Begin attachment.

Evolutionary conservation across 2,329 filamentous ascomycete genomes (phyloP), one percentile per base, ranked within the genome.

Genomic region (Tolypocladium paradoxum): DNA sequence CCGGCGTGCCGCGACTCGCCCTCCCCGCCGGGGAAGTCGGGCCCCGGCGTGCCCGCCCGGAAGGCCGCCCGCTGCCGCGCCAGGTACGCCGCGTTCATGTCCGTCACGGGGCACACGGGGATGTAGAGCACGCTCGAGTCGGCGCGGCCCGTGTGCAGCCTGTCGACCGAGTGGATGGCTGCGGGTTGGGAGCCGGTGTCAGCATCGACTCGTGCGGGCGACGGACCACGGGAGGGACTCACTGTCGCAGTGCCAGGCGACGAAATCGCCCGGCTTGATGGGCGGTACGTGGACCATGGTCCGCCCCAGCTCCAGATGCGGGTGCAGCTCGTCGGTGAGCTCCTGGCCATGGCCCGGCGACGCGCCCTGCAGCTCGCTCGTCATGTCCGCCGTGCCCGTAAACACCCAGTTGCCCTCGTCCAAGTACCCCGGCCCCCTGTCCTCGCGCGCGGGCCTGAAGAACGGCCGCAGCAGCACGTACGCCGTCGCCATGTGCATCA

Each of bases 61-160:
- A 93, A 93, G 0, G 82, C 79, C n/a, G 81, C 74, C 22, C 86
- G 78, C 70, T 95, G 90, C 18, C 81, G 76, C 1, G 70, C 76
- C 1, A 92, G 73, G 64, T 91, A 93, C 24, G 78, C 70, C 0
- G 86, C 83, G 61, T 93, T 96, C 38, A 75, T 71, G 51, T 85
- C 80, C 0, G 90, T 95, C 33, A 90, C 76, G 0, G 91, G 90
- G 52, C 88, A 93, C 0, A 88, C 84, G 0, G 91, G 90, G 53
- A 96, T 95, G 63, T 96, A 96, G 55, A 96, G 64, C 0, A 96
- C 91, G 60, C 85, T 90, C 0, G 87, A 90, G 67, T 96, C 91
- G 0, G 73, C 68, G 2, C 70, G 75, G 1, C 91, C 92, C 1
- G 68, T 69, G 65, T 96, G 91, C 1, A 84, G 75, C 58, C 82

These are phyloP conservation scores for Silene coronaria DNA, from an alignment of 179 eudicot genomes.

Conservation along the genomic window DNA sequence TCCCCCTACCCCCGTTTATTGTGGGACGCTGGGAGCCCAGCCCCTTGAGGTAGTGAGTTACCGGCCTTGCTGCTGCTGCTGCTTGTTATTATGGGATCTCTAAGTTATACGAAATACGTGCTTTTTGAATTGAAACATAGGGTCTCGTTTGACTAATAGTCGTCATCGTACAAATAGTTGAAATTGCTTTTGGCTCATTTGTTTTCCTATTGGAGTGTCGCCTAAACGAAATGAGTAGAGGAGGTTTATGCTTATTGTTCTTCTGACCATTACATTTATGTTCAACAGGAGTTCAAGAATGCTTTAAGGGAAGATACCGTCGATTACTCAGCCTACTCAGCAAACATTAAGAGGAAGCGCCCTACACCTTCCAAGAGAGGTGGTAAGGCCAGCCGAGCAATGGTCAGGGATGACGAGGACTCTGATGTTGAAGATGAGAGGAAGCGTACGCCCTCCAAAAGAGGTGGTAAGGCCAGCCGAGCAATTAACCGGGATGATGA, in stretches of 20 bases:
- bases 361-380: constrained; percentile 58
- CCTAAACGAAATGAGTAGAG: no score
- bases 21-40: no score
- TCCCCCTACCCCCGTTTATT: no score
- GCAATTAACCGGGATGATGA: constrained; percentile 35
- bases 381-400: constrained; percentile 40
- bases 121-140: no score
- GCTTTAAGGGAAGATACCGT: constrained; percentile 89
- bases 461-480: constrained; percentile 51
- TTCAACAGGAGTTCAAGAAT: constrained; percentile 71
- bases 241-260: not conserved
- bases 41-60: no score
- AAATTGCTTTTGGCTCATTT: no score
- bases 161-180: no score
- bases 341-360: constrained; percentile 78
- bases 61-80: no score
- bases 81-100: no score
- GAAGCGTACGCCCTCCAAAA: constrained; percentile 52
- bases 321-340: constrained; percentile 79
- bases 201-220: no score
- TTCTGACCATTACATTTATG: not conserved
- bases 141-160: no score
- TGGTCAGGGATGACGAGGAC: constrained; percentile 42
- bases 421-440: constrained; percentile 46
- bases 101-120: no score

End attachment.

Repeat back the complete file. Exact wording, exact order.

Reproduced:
Evolutionary conservation across 2,329 filamentous ascomycete genomes (phyloP), one percentile per base, ranked within the genome.

Genomic region (Tolypocladium paradoxum): DNA sequence CCGGCGTGCCGCGACTCGCCCTCCCCGCCGGGGAAGTCGGGCCCCGGCGTGCCCGCCCGGAAGGCCGCCCGCTGCCGCGCCAGGTACGCCGCGTTCATGTCCGTCACGGGGCACACGGGGATGTAGAGCACGCTCGAGTCGGCGCGGCCCGTGTGCAGCCTGTCGACCGAGTGGATGGCTGCGGGTTGGGAGCCGGTGTCAGCATCGACTCGTGCGGGCGACGGACCACGGGAGGGACTCACTGTCGCAGTGCCAGGCGACGAAATCGCCCGGCTTGATGGGCGGTACGTGGACCATGGTCCGCCCCAGCTCCAGATGCGGGTGCAGCTCGTCGGTGAGCTCCTGGCCATGGCCCGGCGACGCGCCCTGCAGCTCGCTCGTCATGTCCGCCGTGCCCGTAAACACCCAGTTGCCCTCGTCCAAGTACCCCGGCCCCCTGTCCTCGCGCGCGGGCCTGAAGAACGGCCGCAGCAGCACGTACGCCGTCGCCATGTGCATCA

Each of bases 61-160:
- A 93, A 93, G 0, G 82, C 79, C n/a, G 81, C 74, C 22, C 86
- G 78, C 70, T 95, G 90, C 18, C 81, G 76, C 1, G 70, C 76
- C 1, A 92, G 73, G 64, T 91, A 93, C 24, G 78, C 70, C 0
- G 86, C 83, G 61, T 93, T 96, C 38, A 75, T 71, G 51, T 85
- C 80, C 0, G 90, T 95, C 33, A 90, C 76, G 0, G 91, G 90
- G 52, C 88, A 93, C 0, A 88, C 84, G 0, G 91, G 90, G 53
- A 96, T 95, G 63, T 96, A 96, G 55, A 96, G 64, C 0, A 96
- C 91, G 60, C 85, T 90, C 0, G 87, A 90, G 67, T 96, C 91
- G 0, G 73, C 68, G 2, C 70, G 75, G 1, C 91, C 92, C 1
- G 68, T 69, G 65, T 96, G 91, C 1, A 84, G 75, C 58, C 82

These are phyloP conservation scores for Silene coronaria DNA, from an alignment of 179 eudicot genomes.

Conservation along the genomic window DNA sequence TCCCCCTACCCCCGTTTATTGTGGGACGCTGGGAGCCCAGCCCCTTGAGGTAGTGAGTTACCGGCCTTGCTGCTGCTGCTGCTTGTTATTATGGGATCTCTAAGTTATACGAAATACGTGCTTTTTGAATTGAAACATAGGGTCTCGTTTGACTAATAGTCGTCATCGTACAAATAGTTGAAATTGCTTTTGGCTCATTTGTTTTCCTATTGGAGTGTCGCCTAAACGAAATGAGTAGAGGAGGTTTATGCTTATTGTTCTTCTGACCATTACATTTATGTTCAACAGGAGTTCAAGAATGCTTTAAGGGAAGATACCGTCGATTACTCAGCCTACTCAGCAAACATTAAGAGGAAGCGCCCTACACCTTCCAAGAGAGGTGGTAAGGCCAGCCGAGCAATGGTCAGGGATGACGAGGACTCTGATGTTGAAGATGAGAGGAAGCGTACGCCCTCCAAAAGAGGTGGTAAGGCCAGCCGAGCAATTAACCGGGATGATGA, in stretches of 20 bases:
- bases 361-380: constrained; percentile 58
- CCTAAACGAAATGAGTAGAG: no score
- bases 21-40: no score
- TCCCCCTACCCCCGTTTATT: no score
- GCAATTAACCGGGATGATGA: constrained; percentile 35
- bases 381-400: constrained; percentile 40
- bases 121-140: no score
- GCTTTAAGGGAAGATACCGT: constrained; percentile 89
- bases 461-480: constrained; percentile 51
- TTCAACAGGAGTTCAAGAAT: constrained; percentile 71
- bases 241-260: not conserved
- bases 41-60: no score
- AAATTGCTTTTGGCTCATTT: no score
- bases 161-180: no score
- bases 341-360: constrained; percentile 78
- bases 61-80: no score
- bases 81-100: no score
- GAAGCGTACGCCCTCCAAAA: constrained; percentile 52
- bases 321-340: constrained; percentile 79
- bases 201-220: no score
- TTCTGACCATTACATTTATG: not conserved
- bases 141-160: no score
- TGGTCAGGGATGACGAGGAC: constrained; percentile 42
- bases 421-440: constrained; percentile 46
- bases 101-120: no score